Sure, it was his last chance to extend his California League-record hitting streak to 46 games, but he didn't spike his helmet. And he didn't break down in tears.
McOwen turned toward the dugout and thought, "Wow, he really gassed me up right there." Then he took a minute to tell fellow outfielder Carlos Peguero to be ready for Baker's fastball because, while he felt disappointed, he knew he needed to do what he could to help his team win a game.
His advice did little to help Peguero, who lined out to center. Baker picked up his 22nd consecutive save and the Mavericks lost their fourth straight game, 2-0, on a night that featured few bright spots.
"I'm a little disappointed but not too bad," said McOwen, who had kept the streak alive in his final at-bat seven times before Friday's ninth-inning strikeout. "I'm pretty happy with the way the last month and a half has gone. There're no regrets and, hopefully, I'll start another one tomorrow."
McOwen fell one game short of tying Johnny Bates (1925) for the seventh-longest streak in Minor League history, going hitless for the first time since May 8 when he was 0-for-5 against Lake Elsinore. During the run, he batted .398 (72-for-181) with three homers and 34 RBIs.
Streaking in the Minors
|The longest hitting streaks in Minor League history.|
|69||Joe Wilhoit||Wichita (WL)||1919|
|61||Joe DiMaggio||San Francisco (PCL)||1933|
|55||Roman Mejias||Waco (BSL)||1954|
|50||Otto Pahlman||Danville (III)||1922|
|49||Jack Ness||Oakland (PCL)||1915|
|49||Harry Chozen||Mobile (SA)||1945|
|46||Johnny Bates||Nashville (SA)||1925|
|45||James McOwen||High Desert (CAL)||2009|
|43||Brandon Watson||Columbus (IL)||2007|
|43||Eddie Marshall||Milwaukee (AA)||1935|
|43||Howie Bedell||Louisville (AA)||1961|
|43||Orlando Moreno||Big Spring (LHL)||1947|
|42||Jack Lelivelt||Rochester (IL)||1912|
|42||Herbert Chapman||Gadsden (SEL)||1950|
|40||Frosty Kennedy||Plainview (WT-NM)||1953|
And it wasn't like he was the only High Desert player to struggle as Baker and two other Modesto pitchers held the Mavericks to five hits.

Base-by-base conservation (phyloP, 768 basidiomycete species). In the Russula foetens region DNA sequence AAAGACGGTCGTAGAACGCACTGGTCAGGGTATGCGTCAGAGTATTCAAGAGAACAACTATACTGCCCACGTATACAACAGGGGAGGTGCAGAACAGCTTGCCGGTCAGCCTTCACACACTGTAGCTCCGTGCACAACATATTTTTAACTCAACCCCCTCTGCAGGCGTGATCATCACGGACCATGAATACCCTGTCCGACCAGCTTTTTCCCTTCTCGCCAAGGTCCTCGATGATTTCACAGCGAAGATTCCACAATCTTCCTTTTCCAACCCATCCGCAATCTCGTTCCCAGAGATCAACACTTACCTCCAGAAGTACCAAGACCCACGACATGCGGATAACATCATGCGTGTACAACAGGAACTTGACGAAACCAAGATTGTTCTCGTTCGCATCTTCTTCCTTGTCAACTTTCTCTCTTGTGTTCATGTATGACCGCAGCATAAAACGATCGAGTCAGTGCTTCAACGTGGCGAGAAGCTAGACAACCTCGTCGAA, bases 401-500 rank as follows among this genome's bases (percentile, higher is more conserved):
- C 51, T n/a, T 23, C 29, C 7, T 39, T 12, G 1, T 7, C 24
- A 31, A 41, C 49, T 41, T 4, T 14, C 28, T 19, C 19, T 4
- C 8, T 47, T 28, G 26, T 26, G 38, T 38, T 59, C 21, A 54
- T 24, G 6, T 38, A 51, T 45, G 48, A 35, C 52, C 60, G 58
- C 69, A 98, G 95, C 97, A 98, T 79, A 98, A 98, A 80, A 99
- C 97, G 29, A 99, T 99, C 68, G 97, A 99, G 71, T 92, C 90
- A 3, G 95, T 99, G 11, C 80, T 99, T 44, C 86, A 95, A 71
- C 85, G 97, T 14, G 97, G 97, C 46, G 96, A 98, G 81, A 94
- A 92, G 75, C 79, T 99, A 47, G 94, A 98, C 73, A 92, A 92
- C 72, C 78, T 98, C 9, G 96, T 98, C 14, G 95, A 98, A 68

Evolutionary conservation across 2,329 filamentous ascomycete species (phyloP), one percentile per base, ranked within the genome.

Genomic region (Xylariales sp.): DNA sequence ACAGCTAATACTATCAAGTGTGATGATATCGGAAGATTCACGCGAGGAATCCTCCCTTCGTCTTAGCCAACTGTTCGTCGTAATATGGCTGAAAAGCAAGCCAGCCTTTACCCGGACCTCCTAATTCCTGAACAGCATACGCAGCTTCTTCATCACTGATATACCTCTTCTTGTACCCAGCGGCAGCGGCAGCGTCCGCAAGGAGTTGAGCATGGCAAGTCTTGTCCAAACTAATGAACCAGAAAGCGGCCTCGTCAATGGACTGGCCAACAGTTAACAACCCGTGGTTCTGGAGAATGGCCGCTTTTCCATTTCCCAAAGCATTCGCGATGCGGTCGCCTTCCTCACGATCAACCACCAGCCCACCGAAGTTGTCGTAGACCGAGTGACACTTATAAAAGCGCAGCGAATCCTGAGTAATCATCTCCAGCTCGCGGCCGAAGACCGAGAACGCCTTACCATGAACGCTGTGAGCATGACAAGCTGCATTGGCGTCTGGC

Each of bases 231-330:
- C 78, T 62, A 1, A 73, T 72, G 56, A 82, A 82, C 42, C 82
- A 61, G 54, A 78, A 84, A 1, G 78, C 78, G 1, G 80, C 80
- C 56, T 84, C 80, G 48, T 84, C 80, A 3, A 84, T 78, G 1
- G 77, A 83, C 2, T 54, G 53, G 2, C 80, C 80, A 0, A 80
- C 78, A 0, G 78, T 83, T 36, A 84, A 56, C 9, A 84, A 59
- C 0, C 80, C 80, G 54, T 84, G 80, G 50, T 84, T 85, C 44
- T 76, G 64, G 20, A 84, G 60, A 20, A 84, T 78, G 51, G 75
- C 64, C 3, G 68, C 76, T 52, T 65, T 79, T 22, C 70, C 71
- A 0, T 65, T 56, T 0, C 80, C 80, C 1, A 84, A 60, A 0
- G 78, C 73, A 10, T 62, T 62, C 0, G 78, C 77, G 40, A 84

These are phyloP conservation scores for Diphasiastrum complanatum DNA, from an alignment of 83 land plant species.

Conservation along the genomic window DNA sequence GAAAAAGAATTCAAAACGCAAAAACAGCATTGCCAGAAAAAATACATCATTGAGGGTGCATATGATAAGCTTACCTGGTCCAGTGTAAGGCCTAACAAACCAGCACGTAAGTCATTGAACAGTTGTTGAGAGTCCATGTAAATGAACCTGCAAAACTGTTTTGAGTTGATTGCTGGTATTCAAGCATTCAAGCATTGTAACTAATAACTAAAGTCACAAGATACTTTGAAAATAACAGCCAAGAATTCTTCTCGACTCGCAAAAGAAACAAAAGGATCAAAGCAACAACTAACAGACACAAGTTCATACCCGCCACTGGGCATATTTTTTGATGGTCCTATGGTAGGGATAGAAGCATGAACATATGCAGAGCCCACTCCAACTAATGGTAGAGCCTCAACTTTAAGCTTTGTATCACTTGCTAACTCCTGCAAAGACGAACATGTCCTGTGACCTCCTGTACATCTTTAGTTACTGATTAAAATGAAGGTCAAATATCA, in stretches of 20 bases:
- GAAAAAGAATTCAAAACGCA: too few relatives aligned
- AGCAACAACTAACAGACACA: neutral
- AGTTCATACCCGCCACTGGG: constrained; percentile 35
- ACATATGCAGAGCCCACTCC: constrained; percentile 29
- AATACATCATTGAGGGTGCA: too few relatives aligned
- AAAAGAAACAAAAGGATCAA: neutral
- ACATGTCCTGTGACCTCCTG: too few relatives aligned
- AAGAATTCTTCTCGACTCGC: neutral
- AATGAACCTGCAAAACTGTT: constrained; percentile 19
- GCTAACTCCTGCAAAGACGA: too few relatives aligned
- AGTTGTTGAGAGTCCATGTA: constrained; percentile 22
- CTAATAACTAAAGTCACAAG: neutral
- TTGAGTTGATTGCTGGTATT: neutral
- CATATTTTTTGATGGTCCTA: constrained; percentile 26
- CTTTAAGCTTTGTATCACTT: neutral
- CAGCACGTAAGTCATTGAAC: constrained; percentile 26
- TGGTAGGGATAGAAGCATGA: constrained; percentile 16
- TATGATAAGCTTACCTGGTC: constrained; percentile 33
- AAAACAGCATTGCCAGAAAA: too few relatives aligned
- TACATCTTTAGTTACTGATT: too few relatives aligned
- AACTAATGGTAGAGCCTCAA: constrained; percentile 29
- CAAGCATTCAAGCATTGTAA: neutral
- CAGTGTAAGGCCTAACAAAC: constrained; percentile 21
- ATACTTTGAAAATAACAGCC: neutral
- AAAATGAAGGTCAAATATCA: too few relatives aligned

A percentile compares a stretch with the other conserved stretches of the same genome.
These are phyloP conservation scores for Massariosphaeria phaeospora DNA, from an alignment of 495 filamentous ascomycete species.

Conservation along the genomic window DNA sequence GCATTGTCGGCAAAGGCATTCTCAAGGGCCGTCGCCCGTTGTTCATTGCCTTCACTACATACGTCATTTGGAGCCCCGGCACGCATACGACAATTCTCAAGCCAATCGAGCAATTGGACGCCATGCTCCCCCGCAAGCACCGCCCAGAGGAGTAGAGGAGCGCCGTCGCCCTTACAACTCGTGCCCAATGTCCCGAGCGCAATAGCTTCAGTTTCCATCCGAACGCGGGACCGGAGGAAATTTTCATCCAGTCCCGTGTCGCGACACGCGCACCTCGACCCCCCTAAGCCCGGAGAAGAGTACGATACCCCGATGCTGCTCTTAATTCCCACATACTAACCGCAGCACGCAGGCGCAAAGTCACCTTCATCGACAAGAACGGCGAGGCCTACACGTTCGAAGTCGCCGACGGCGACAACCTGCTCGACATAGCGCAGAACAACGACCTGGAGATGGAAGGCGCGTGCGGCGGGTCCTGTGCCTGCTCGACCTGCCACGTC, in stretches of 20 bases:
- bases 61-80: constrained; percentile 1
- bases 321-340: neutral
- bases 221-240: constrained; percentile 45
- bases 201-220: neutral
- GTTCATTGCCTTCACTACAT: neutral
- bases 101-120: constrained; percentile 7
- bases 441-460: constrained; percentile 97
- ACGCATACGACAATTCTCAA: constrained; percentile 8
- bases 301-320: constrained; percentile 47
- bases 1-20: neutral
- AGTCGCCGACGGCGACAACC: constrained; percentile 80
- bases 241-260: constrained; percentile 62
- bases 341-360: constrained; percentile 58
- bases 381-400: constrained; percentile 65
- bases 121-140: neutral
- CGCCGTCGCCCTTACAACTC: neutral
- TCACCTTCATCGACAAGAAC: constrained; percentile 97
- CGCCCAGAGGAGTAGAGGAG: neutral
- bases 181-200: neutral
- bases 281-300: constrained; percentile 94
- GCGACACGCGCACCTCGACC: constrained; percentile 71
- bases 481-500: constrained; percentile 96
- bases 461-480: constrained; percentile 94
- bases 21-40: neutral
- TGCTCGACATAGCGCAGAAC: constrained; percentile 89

"I guess I didn't have the feel," McOwen said before taking a minute to sort his thoughts. "The cards didn't fall my way. I walked once and the last pitcher, I was just a little late on the fastball. I guess he's a pretty good closer, 22 saves. He's a good pitcher and he came right after me.
"He threw three right by me and one for a ball. He kind of gassed me up and ended it right there."
But what a few fastballs won't end is the newfound attention being paid to the prospect by the Mariners organization. Before the season, the 2007 sixth-round Draft pick wasn't even one of the top two or three prospects on the Mavericks' roster.
Now he has people asking him when he's being moved up to Double-A, a trip that would seem possible if it weren't for a glut of talented outfielders moving through Seattle's ranks.
"It's not something you set out to do," McOwen said of transforming into a top prospect. "You set out to help the team win, become a good player and get the respect of your teammates and coaches. Everything else is just a bonus. You can't look into whoever's watching too much. You've got to do your job.
"It's definitely a good feeling, knowing people appreciate what you did. You don't know how far it's going to take you, but it's nice to know you can have success and you can be a productive player for an extended time."
McOwen's night got off to a rough start when his bunt attempt in the top of the first went right back to the pitcher for a fielder's choice. When he stepped to the plate leading off the fourth, Nuts starter Connor Graham had retired seven straight batters, five on strikeouts. McOwen walked.
In the sixth, McOwen bounced into a double play, setting up another dramatic finish that never materialized.
When the streak started, McOwen would joke with teammates late in the game if he were still hitless. But after he set the California League record in his 36th game, each night seemed to be more important. He started to care a little more. He could sense the pressure building. Now that it's over, though, he doesn't feel a sense of relief. But he also doesn't carry any regrets.
He will just move on as best he can.
"You try to put it in the past," he said. "You've got to have a short memory in this game -- 0-for-3 doesn't mean you're an 0-for-3 player. You try to go out tomorrow and try to get two or three knocks again."
Mason Kelley is a contributor to MLB.com. This story was not subject to the approval of Major League Baseball or its clubs.